Quirks & Quarks

Listen to the Antarctic ice sheet sing a song of melting ice

The low hum of the Ross Ice Shelf could be an invaluable tool to monitor the health of the snow layer and the ice underneath.

The Ross ice shelf reverberates with a hum that can help foretell it's fate

Dr. Rick Aster, during a station installation trip on the Ross Ice Shelf, holding a broadband seismometer. (Submitted by Rick Aster)
Listen7:51

The low hum of the Ross Ice Shelf, Antarctica's largest ice shelf, could be used as a diagnostic tool for researchers to monitor its health and surface melt.

"The ice shelves in the Antarctic play a critical role in helping to restrain the glaciers in the interior from flowing rapidly into the ocean," said Rick Aster, who led the team that made the discovery of the ice's song.

If they melt, sea level could rise precipitously, and cause devastating flooding in coastal countries.

Snow song

The wind in Antarctica can create snow dunes up to a few meters in height. It applies a force to the snow as it whips across the surface, and that generates seismic waves that excite the top snow layer of the ice shelf, making it "sing."

Sensitive seismic sensors deployed by Aster and his team across the Ross Ice Shelf back in 2016 picked up the small vibrations. To make it audible to the human ear, they had to speed it up over 40 times.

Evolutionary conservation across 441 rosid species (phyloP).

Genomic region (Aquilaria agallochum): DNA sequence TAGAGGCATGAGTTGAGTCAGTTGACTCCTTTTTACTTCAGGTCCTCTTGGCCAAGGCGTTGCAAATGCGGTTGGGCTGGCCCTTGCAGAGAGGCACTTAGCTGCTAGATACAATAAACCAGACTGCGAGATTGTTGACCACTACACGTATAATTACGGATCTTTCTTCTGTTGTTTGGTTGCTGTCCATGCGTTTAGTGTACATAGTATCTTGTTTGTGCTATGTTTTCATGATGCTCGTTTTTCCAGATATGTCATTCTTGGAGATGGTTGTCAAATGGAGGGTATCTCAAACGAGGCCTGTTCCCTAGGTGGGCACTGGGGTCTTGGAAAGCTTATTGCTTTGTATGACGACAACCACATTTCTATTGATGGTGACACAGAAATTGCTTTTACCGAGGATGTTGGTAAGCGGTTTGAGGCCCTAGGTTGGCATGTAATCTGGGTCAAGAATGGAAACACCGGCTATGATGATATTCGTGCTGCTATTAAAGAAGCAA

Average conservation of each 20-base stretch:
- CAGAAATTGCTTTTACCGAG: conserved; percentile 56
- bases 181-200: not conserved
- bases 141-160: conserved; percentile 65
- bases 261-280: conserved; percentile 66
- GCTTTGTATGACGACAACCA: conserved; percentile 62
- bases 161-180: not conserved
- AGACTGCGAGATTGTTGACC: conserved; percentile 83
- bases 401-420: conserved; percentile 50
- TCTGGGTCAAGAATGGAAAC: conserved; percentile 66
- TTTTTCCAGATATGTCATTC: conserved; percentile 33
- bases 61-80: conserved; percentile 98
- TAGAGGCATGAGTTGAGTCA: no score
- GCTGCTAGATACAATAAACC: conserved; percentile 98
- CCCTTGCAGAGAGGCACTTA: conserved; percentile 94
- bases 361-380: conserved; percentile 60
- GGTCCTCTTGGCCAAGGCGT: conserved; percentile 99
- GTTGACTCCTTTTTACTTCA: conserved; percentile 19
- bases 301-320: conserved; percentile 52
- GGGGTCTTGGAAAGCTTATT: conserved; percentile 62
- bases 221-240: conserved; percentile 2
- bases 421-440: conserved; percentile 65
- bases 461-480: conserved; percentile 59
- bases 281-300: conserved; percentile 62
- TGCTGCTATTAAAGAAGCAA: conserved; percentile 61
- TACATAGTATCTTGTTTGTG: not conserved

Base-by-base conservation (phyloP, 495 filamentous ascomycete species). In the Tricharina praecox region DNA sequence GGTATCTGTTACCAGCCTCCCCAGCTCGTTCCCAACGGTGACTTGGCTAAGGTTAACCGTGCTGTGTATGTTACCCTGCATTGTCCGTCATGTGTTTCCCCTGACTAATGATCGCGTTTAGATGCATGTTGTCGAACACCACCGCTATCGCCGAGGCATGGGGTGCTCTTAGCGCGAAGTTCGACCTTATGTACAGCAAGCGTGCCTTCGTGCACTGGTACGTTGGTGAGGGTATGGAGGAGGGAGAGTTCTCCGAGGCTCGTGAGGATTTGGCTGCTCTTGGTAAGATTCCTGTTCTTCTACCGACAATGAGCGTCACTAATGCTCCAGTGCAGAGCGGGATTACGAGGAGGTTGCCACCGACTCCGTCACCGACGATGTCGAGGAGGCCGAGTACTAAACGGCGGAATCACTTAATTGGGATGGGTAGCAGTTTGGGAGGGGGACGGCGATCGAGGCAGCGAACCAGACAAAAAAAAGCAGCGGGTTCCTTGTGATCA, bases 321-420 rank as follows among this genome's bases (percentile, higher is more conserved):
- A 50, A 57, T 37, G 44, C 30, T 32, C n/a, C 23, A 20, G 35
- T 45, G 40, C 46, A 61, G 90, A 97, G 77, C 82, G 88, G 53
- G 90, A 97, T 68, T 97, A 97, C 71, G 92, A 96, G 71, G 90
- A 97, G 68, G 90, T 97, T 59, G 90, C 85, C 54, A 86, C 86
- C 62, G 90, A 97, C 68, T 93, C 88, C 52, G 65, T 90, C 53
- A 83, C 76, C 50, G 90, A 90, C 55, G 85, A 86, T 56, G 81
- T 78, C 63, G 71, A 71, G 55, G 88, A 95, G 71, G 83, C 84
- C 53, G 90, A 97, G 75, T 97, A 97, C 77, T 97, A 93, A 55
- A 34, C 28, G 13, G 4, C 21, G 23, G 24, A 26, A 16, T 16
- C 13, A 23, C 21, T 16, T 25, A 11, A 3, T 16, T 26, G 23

While analyzing the seismic records, they noticed an interesting relationship between the air temperature and the tones generated by the snow layer. As the temperature rises, the snow softens and the tone gets lower.

As the ice melts, the tone gets lower and the "song" gets quieter. But if the water refreezes again later, the noise will bounce back, but the pitch will have changed.

This is caused by a change in the properties of the snow, according to Aster, which changes the propagation speed of waves and thus, its tone.

He thinks this could be an invaluable tool to monitor the health of the snow layer and the ice underneath.

Researchers lay the conduit that connects the seismometer to the solar power system (background) and recording components at a Ross Ice Shelf seismic station.

If the blanket layer deteriorates, says Aster, it could mean the processes involved could percolate downward and reach the ice underneath, leading to possible cracks in the ice shelf.

"We hope that eventually we'll be able to use them to understand directly what's happening to the snow column in enough detail that we won't have to dig snow pits and other invasive techniques. We can monitor features of the snow and ice just by listening."

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